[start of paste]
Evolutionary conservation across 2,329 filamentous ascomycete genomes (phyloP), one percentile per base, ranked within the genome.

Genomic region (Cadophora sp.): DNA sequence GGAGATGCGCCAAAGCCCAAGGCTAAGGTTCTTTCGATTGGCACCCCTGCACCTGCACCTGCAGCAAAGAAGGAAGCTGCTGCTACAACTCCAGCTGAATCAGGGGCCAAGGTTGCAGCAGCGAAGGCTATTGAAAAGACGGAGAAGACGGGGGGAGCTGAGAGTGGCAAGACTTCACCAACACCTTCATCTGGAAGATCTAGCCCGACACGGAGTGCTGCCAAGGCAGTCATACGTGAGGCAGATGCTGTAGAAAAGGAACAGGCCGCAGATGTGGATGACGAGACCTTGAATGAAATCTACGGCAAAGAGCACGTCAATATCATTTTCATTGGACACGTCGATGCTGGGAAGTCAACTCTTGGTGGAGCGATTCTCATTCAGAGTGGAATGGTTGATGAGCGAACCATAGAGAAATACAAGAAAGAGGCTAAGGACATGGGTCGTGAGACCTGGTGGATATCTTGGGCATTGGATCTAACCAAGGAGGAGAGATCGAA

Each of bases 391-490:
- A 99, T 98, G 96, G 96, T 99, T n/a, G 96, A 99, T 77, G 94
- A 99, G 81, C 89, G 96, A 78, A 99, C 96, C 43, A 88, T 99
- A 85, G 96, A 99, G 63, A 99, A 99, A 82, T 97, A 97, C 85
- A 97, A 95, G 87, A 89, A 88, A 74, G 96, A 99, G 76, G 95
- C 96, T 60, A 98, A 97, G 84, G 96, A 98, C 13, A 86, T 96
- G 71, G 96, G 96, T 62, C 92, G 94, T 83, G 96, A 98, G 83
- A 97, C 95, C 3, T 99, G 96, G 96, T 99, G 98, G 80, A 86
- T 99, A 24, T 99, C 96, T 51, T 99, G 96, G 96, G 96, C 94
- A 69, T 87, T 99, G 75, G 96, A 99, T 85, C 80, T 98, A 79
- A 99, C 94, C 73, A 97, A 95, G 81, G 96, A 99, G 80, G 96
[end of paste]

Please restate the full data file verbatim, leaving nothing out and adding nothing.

Evolutionary conservation across 2,329 filamentous ascomycete genomes (phyloP), one percentile per base, ranked within the genome.

Genomic region (Cadophora sp.): DNA sequence GGAGATGCGCCAAAGCCCAAGGCTAAGGTTCTTTCGATTGGCACCCCTGCACCTGCACCTGCAGCAAAGAAGGAAGCTGCTGCTACAACTCCAGCTGAATCAGGGGCCAAGGTTGCAGCAGCGAAGGCTATTGAAAAGACGGAGAAGACGGGGGGAGCTGAGAGTGGCAAGACTTCACCAACACCTTCATCTGGAAGATCTAGCCCGACACGGAGTGCTGCCAAGGCAGTCATACGTGAGGCAGATGCTGTAGAAAAGGAACAGGCCGCAGATGTGGATGACGAGACCTTGAATGAAATCTACGGCAAAGAGCACGTCAATATCATTTTCATTGGACACGTCGATGCTGGGAAGTCAACTCTTGGTGGAGCGATTCTCATTCAGAGTGGAATGGTTGATGAGCGAACCATAGAGAAATACAAGAAAGAGGCTAAGGACATGGGTCGTGAGACCTGGTGGATATCTTGGGCATTGGATCTAACCAAGGAGGAGAGATCGAA

Each of bases 391-490:
- A 99, T 98, G 96, G 96, T 99, T n/a, G 96, A 99, T 77, G 94
- A 99, G 81, C 89, G 96, A 78, A 99, C 96, C 43, A 88, T 99
- A 85, G 96, A 99, G 63, A 99, A 99, A 82, T 97, A 97, C 85
- A 97, A 95, G 87, A 89, A 88, A 74, G 96, A 99, G 76, G 95
- C 96, T 60, A 98, A 97, G 84, G 96, A 98, C 13, A 86, T 96
- G 71, G 96, G 96, T 62, C 92, G 94, T 83, G 96, A 98, G 83
- A 97, C 95, C 3, T 99, G 96, G 96, T 99, G 98, G 80, A 86
- T 99, A 24, T 99, C 96, T 51, T 99, G 96, G 96, G 96, C 94
- A 69, T 87, T 99, G 75, G 96, A 99, T 85, C 80, T 98, A 79
- A 99, C 94, C 73, A 97, A 95, G 81, G 96, A 99, G 80, G 96